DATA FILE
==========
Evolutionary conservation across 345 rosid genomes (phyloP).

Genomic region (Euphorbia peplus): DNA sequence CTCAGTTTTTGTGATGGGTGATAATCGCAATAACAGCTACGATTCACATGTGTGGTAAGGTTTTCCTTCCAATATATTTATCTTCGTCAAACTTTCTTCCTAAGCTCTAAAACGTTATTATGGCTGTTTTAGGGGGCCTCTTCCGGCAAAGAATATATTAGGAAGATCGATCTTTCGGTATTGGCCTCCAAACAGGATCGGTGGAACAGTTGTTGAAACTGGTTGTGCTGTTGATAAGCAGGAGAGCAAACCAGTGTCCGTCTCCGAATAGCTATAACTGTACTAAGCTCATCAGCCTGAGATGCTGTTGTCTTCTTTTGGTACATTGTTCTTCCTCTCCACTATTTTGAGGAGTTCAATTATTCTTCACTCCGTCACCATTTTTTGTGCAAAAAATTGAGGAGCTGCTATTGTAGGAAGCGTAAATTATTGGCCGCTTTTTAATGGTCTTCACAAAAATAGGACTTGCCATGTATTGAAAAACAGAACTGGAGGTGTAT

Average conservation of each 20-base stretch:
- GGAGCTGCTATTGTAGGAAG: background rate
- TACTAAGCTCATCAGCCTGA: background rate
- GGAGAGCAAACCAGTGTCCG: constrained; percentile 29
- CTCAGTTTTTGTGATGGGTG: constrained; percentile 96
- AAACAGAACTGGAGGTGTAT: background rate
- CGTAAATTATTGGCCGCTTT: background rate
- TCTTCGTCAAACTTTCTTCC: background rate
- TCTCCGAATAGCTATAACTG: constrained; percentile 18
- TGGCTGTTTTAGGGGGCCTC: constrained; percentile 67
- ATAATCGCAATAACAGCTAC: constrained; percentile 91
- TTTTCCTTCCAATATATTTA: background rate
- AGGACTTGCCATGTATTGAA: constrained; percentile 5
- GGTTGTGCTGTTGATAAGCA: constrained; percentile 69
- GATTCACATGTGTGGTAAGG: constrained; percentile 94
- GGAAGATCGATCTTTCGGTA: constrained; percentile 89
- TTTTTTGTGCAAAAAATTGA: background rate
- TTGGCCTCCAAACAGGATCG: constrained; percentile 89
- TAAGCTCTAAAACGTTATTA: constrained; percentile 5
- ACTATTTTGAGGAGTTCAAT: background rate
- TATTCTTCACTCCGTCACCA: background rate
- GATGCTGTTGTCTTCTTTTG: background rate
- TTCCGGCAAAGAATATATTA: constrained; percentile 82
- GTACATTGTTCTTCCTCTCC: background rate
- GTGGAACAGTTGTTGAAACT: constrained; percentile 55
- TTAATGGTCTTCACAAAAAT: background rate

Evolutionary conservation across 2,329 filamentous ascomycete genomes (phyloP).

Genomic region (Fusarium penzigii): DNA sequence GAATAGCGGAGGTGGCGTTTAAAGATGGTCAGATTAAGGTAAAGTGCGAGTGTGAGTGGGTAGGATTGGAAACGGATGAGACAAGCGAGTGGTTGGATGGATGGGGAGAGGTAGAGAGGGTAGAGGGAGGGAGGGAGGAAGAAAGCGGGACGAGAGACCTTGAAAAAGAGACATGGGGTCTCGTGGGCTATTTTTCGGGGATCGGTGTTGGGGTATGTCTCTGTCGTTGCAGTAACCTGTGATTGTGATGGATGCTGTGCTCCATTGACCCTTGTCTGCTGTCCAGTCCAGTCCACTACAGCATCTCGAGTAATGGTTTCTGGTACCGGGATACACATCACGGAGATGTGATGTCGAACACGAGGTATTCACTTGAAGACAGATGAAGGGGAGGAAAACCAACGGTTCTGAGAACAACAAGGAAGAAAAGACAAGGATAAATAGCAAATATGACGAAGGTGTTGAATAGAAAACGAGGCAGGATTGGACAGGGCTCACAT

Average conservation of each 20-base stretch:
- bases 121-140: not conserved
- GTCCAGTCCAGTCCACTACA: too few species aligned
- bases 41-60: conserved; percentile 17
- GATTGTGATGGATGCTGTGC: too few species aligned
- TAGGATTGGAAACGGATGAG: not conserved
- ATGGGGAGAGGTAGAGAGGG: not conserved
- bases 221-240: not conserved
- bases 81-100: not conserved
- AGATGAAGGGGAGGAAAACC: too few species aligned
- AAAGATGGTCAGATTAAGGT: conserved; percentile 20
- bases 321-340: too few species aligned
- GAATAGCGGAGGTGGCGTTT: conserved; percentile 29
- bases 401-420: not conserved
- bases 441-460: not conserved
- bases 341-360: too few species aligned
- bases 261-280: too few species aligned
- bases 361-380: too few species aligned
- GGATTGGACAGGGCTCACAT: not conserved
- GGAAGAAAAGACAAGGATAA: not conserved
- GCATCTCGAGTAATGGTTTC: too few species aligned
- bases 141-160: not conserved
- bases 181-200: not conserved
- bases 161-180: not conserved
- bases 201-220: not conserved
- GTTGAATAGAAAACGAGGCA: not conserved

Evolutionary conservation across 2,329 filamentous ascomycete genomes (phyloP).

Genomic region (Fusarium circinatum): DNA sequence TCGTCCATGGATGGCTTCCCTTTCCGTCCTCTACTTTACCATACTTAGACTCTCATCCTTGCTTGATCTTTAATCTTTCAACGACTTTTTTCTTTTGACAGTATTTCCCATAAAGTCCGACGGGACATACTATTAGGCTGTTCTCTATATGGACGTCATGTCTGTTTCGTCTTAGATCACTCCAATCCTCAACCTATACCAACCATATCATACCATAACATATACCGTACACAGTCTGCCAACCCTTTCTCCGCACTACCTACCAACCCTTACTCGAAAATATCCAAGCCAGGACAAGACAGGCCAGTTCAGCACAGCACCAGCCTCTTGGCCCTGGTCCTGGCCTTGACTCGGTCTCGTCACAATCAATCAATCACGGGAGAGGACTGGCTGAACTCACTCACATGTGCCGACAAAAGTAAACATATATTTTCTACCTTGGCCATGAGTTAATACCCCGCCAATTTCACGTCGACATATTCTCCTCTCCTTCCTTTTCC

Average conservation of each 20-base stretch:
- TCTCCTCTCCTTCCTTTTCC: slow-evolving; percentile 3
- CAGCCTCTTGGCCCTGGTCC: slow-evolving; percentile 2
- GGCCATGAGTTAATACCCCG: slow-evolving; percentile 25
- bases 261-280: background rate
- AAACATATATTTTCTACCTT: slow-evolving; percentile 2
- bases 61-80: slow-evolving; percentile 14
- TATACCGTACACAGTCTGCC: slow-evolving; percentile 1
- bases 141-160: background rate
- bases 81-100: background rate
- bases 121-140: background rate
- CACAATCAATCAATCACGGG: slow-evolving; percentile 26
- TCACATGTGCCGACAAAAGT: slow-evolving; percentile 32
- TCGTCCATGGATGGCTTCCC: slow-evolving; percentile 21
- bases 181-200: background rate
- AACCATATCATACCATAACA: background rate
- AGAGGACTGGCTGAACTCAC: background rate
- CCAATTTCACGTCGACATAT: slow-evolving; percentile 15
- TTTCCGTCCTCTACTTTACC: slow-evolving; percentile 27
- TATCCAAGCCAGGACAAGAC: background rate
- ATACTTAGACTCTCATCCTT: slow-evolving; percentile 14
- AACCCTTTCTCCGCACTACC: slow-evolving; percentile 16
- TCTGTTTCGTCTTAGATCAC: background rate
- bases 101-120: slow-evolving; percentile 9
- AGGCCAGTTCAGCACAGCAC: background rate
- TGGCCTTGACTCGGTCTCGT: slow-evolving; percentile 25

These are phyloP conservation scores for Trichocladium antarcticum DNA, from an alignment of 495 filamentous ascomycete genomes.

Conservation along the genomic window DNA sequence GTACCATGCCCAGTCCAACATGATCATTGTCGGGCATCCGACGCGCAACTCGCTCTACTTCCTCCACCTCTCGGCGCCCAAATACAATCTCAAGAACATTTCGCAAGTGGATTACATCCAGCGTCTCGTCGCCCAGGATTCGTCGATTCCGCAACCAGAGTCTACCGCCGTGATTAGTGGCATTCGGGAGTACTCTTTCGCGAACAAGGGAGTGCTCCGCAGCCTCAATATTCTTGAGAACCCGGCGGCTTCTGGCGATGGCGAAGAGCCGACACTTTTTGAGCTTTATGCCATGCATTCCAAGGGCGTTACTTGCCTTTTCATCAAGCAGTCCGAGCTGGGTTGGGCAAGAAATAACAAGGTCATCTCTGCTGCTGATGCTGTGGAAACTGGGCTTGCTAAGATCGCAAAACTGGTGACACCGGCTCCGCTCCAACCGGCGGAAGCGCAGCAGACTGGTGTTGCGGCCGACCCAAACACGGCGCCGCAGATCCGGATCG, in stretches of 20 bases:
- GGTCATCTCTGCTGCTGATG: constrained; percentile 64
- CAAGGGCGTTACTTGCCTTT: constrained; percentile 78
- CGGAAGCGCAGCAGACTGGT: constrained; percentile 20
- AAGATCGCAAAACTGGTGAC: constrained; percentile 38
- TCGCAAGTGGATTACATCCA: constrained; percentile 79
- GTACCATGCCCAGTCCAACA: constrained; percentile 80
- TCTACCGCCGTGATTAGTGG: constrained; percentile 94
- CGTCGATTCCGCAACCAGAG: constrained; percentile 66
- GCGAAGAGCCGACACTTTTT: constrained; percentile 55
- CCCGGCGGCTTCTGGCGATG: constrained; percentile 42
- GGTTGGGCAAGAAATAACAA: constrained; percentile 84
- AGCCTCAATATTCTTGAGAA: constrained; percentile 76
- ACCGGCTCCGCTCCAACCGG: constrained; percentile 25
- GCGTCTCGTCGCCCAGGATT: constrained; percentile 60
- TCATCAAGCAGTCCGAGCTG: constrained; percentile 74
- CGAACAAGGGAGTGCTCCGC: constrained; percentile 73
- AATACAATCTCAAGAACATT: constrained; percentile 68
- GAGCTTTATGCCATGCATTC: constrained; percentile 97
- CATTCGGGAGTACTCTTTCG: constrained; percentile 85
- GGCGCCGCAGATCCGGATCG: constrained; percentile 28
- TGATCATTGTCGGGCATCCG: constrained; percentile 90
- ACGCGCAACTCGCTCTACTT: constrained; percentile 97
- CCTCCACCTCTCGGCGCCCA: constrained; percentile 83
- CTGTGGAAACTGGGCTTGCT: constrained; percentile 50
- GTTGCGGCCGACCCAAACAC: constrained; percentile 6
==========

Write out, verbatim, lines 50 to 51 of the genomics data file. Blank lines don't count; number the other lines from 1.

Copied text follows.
- GGAAGAAAAGACAAGGATAA: not conserved
- GCATCTCGAGTAATGGTTTC: too few species aligned